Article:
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The reality of data

Mapping and systematizing COVID-19 data is crucial to controlling the disease in Brazil

Parque Taruma Cemetery, in Manaus, May 19

Andre Coelho / Getty Images

At this point in the pandemic, the SARS-CoV-2 virus is notorious. Six months after the first cases of COVID-19 were recorded in Wuhan, the capital of Hubei province, China, we now know how the virus is transmitted and there is no doubt that it is the cause of the disease, which is most typically—but not uniquely—characterized by severe lung damage in critically ill patients. It is not yet known, however, whether the human body creates antibodies that grant immunity to the virus. Scientists worldwide are working night and day to develop vaccines and specific treatments for the disease. Since it is unlikely that any vaccine will be approved in less than 18 months, the only way to avoid contamination for now is through good hygiene practices, such as regularly washing hands, wearing protective masks in public, and social distancing. It is also known, based on the experiences of other countries, that any and all data related to the pandemic can make a difference in the fight against it. In this issue, Pesquisa FAPESP demonstrates that understanding the scale and dynamics of the disease has become a matter of life and death.

With COVID-19, the starting point for any inferences and mathematical modeling is the number of infected individuals. In Brazil, mass-testing programs were only adopted three months after the first case was reported and with a small scope, considering the continental size of the country (see article). As a consequence, the results of epidemiological studies are only now beginning to help experts understand how the virus is spreading in Brazil. The information gleaned from worldwide, large-scale testing has revealed itself as a powerful tool in the development of public health policies, allowing authorities to identify the infected and trace and isolate those with whom they have been in contact.

The delay in testing en masse was followed by another problem: the time taken to determine test results. At the end of May, more than 2 million RT-PCR tests were waiting to be processed by the public system. Something similar has occurred with COVID-19 notification systems, which are based on the results of these tests, or in their absence, on information from clinical diagnoses of the disease. Records on the e-SUS Epidemiological Surveillance system (e-SUS VE) and the Influenza Epidemiological Surveillance Information System (SIVEP-Gripe) could be up to two months old. There is a gap between the severity of the condition as shown by the figures and the even more serious current situation being faced by health centers, field hospitals, and intensive care units (ICUs).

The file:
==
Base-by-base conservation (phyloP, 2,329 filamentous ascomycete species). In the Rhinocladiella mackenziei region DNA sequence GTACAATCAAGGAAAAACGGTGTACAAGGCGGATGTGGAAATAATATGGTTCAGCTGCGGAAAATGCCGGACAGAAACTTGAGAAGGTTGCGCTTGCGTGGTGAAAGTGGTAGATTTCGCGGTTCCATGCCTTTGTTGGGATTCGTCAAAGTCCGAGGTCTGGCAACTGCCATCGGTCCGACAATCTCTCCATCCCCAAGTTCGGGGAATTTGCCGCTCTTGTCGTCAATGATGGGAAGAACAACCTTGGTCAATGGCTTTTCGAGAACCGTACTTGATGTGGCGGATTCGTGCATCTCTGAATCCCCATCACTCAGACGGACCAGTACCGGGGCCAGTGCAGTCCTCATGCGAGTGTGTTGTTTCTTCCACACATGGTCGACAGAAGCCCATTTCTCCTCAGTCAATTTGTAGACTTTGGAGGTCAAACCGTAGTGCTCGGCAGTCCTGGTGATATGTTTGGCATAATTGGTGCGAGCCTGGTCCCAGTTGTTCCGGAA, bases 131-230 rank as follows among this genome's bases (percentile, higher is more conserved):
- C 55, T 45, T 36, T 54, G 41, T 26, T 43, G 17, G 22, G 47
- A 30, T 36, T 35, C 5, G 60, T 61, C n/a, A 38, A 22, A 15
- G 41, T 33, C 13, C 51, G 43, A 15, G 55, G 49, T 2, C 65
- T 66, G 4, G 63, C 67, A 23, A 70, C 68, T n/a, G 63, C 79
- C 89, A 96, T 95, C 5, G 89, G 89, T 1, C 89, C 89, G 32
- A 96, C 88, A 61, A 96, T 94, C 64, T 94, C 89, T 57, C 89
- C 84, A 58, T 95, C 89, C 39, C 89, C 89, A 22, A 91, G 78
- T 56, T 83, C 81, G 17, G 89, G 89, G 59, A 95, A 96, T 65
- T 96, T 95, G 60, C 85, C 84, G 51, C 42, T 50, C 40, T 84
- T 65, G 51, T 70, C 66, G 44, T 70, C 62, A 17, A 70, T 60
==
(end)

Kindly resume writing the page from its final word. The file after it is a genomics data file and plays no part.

It is therefore not possible to say with certainty how the virus might spread in Brazil, nor how lethal it may be. Without the support of accurate data, it is almost impossible to define the most appropriate responses for each region of the country to lower what is known as the disease’s basic reproduction number—the rate at which people are infected. There is therefore no way to effectively predict when the pandemic will peak. In the absence of such information, it is also extremely difficult to optimally implement rules on social isolation and when schools and businesses should reopen.

The challenges of obtaining data have forced scientists to be creative in their efforts to predict the economic impact of the pandemic. The Brazilian Institute of Geography and Statistics (IBGE) postponed its census until next year and canceled the home visits it conducts as part of the Continuous National Household Sample Survey (Continuous PNAD), published monthly with figures for the previous quarter. In addition to the uncertainties inherent to the pandemic itself, such as its duration, researchers are focused on measuring how much work people are doing while isolating at home and how much money has been spent on medical equipment. Sociologist Ian Prates, for example, says he is using data that in normal situations, he would not use, including information on consumption and circulation collected with the support of institutions such as Google and Cielo, and on the situations faced by businesses, obtained with the help of the Brazilian Support Service for Micro and Small Businesses (SEBRAE).

The advance of the pandemic, which by the end of May had already claimed the lives of at least 32,602 people across the country, shows that obtaining data takes both time and effort. Saving one or dispensing with the other not only leads to ignorance of how many people are infected and where the main outbreaks of the disease are located, but it also makes analyses and projections less accurate. Fundamental to slowing the spread and indispensable to finding treatment, science needs data to inform public policy and change the current situation for the better.